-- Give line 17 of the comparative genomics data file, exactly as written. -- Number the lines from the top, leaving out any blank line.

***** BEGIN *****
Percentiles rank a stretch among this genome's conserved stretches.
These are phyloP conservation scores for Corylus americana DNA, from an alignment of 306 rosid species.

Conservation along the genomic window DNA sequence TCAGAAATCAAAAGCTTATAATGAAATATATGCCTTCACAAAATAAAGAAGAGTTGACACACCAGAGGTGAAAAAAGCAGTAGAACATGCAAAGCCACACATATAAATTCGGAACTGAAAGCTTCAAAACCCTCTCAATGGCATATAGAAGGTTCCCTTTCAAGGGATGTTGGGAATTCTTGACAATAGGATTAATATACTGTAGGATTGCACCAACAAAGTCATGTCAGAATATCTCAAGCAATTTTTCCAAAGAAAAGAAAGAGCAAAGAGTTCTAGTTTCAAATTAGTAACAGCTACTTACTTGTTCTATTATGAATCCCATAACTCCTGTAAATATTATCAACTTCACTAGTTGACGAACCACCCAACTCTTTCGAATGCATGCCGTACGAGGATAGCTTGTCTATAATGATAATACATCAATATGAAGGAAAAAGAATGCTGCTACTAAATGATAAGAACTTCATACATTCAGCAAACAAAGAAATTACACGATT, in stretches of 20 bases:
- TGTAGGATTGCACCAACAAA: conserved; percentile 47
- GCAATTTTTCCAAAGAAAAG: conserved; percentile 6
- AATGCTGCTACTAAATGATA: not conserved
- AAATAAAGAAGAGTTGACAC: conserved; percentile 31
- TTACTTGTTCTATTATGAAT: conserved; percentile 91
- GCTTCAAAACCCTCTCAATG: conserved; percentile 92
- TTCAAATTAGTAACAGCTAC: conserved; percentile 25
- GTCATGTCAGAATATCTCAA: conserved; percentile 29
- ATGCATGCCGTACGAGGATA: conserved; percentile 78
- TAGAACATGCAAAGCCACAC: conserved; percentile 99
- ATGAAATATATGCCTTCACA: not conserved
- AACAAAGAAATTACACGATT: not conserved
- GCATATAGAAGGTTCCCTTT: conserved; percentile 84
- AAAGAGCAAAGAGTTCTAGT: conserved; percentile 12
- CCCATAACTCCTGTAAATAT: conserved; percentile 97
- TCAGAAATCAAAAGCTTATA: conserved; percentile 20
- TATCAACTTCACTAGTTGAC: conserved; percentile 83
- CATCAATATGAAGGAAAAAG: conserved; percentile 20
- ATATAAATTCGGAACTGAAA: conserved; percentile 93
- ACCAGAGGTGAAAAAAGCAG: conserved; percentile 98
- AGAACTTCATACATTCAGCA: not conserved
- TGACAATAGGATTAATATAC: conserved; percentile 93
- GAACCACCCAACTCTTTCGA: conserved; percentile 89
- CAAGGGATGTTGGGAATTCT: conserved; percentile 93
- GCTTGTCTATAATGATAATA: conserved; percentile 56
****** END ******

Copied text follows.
- AAAGAGCAAAGAGTTCTAGT: conserved; percentile 12